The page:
As job descriptions go, it didn’t sound much fun: “Men wanted: For hazardous journey. Small wages, bitter cold, long months of complete darkness, constant danger, safe return doubtful.” But legend has it that these words attracted five thousand applicants for the ill-fated Imperial Trans-Antarctic Expedition. 

The man placing the ad was Ernest Shackleton. He planned to sail his ship, Endurance, to Argentina. He would then head for Antarctica, and walk across the continent. It would be a brutal challenge for even today’s explorers. But this was 1914. There were no radios or satellite phones. No weather updates, snowmobiles or Gore-tex gloves – they were 70 years away. It’s a story of hardship and resilience, with lessons in leadership for everyone who’s heard the story. 

Just imagine the isolation and the deprivation. On a good day, the crew might get some ‘hoosh’ – a soup of seal meat, fat, and snow, plus a few crushed biscuits. If they could sleep, they were plagued by dreams of home-cooked food. One day they killed a leopard seal, and ate the undigested fish in its stomach. Inside their tents in the evenings, drinking-water often froze over. 

The diet was a hardship they expected, but around them things got worse. Five months after setting off, they left the island of South Georgia. It was the last time they touched land for nearly five hundred days. Despite Shackleton’s caution, their ship was trapped and eventually crushed in the ice. They were forced to camp on the ice floes and drifted for months. After an epic journey on sledges over pack ice, their three small boats eventually reached Elephant Island. 

With no hope of being saved, they were on the edge of disaster. Shackleton decided to set out with five others on a small lifeboat, across the roughest ocean in the world. To seal the boat’s timber and canvas they relied on wick from lamps and oil paint. Rolling and pitching, and without modern navigation aids, they plotted their way using the position of the sun. 

After 800 terrifying miles, they somehow made it to South Georgia. But the whaling station they were heading for was on the other side of the island. With nails hammered through their boots for grip, Shackleton and two others set off across the mountainous terrain. Walking day and night, they made it through the icy wilderness to organise a rescue effort. The tough Norwegian sailors they met could barely believe their eyes.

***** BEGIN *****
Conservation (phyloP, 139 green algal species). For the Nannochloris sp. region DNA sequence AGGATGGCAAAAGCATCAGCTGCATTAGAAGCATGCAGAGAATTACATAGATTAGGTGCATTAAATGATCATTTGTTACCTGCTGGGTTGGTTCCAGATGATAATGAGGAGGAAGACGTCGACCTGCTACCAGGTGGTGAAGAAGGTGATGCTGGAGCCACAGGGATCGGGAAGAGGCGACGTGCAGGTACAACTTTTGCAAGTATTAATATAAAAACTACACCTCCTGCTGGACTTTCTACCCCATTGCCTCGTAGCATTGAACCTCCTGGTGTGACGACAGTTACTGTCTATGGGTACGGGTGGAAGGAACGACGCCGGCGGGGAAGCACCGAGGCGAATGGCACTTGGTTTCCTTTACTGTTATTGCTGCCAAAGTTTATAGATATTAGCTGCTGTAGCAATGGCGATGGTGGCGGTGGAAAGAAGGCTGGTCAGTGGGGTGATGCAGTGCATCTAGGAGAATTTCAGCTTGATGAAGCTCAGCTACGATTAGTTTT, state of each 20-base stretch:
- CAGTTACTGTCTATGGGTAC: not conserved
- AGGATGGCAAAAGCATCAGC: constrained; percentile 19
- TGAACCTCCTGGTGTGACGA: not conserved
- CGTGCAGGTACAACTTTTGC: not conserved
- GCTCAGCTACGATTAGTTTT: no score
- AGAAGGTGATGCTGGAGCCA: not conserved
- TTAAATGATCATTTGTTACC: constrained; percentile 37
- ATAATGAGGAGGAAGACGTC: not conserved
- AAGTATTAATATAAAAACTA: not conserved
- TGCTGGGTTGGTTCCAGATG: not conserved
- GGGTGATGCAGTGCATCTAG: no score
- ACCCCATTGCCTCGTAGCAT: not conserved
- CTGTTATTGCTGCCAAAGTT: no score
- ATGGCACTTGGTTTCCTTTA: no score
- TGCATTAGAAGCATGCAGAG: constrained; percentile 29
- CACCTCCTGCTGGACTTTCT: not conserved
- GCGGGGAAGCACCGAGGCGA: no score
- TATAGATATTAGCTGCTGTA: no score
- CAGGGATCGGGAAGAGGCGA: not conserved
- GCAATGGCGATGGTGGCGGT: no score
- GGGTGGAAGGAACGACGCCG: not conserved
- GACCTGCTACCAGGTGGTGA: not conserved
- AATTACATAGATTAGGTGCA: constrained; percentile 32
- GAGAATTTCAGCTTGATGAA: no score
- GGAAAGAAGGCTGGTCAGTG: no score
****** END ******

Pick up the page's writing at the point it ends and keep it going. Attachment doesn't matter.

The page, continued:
Against all the odds, not a single member of Shackleton’s 28-man team died during the time they were stranded. He hadn’t lived his dream of trekking across the continent. But he proved that failing doesn’t make someone a failure. It’s just a setback. 

More than a hundred years on, what can we learn from his approach? Here are five leadership lessons from the Endurance story and the man they called ‘The Boss’:

  • Plan for setbacks and be flexible: Shackleton was good at adjusting to circumstances. When new information or problems emerged, he changed tack. He knew not to get too fond of any plan, no matter how much time and effort it had cost. His dream ended when Endurance sank. But he said, “It looks as though we shan’t cross the Antarctic Continent after all. It’s a pity, but that cannot be helped. It is the men that we have to think about.” He focused on what he could do, not on things that weren’t under his control.
  • Cultivate the habit of optimism. Shackleton described optimism as “true moral courage.” He took responsibility for setting the tone, because he understood its impact on those around him. His positive outlook was contagious, and he encouraged games and fun. When choosing men for the journey, he asked about their practical skills. But he also wanted to know if they could sing. The crew would face hardships that defy belief, but he’d built a team spirit that let them bounce back from disappointment. 
  • Develop a clear purpose. At every stage, every man on the expedition knew what they were trying to achieve. And time and again, this clarity appears as the prime factor behind a winning team. It’s true for individuals too, as our most rewarding emotions get behind us when we’re heading for a meaningful goal. I wrote about this in another blog about goal setting – there’s a link at the bottom.
  • Build the right team around you. Shackleton was good at choosing his crews. If you have some goals for your fitness and wellbeing, who do you want in your team? Who are your cheerleaders? Belief in ourselves often shines through when we’re with other people. So find the right ones. That could be friends with whom you share weight-loss goals, or the running group at work. If you’re on your own, you’ll make success much harder.
  • Make the tough decisions. In Argentina, Shackleton fired a cook for bad behaviour, knowing the harm that this posed to morale. His focus on clear goals and the wellbeing of his team allowed him to make the right call. In our personal lives, we often put up with things to avoid short-term upset or conflict. Perhaps a friend is bringing you down, or you’re putting up with a job when your heart’s not in it. Have a word with them, or brush up the CV. You’ll be glad you took control.   

Shackleton was an iconic explorer and a model leader. Yet like all of us, he had his own personal fears and weaknesses. He told us that without willpower he would “make a first-class drunkard.” So he developed a rock-solid mentality that overcame every difficulty nature could throw at him. To finish with another quote from this great man: “Your hardest times often lead to the greatest moments of your life. Keep going.”

Let’s go!

Find out more:

Book: Endurance – Shackleton’s Incredible Voyage to the Antarctic

Video: Survival! The Shackleton Story

Blog: How goals can change your life